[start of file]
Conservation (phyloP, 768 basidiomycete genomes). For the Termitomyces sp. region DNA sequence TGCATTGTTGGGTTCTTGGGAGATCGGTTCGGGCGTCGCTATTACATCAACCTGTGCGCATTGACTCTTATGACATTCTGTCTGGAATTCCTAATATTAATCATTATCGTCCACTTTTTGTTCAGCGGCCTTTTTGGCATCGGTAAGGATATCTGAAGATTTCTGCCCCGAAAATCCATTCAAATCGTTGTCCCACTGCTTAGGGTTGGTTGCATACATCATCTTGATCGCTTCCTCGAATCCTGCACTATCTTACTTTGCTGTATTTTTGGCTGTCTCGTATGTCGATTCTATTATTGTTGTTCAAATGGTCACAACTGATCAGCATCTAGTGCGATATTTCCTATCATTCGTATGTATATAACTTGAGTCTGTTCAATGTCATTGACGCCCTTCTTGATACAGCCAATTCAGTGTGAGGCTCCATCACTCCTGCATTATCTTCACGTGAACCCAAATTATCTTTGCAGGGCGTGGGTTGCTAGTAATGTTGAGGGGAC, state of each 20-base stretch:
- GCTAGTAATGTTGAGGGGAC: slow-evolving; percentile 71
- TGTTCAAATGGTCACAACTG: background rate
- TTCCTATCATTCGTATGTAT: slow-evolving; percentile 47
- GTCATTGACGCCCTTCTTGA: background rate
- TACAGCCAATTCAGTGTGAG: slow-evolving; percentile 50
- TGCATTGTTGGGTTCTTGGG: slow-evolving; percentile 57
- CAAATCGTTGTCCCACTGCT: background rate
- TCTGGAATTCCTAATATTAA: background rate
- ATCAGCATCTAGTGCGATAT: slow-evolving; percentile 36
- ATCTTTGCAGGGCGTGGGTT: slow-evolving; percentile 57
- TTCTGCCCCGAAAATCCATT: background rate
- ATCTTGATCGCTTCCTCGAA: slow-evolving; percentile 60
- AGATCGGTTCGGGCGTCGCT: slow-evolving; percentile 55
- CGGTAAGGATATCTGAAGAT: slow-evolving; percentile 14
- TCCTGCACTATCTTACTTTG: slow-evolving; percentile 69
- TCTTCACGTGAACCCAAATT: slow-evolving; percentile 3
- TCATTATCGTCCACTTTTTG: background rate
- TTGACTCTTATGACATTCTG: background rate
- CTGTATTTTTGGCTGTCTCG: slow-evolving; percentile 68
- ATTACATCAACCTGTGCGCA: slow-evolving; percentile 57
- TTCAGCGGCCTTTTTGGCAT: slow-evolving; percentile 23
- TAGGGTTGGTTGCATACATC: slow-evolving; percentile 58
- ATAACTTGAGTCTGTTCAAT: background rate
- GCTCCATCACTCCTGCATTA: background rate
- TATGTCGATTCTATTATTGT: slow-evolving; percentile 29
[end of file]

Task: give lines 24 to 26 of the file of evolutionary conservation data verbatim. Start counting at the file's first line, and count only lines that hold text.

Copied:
- ATAACTTGAGTCTGTTCAAT: background rate
- GCTCCATCACTCCTGCATTA: background rate
- TATGTCGATTCTATTATTGT: slow-evolving; percentile 29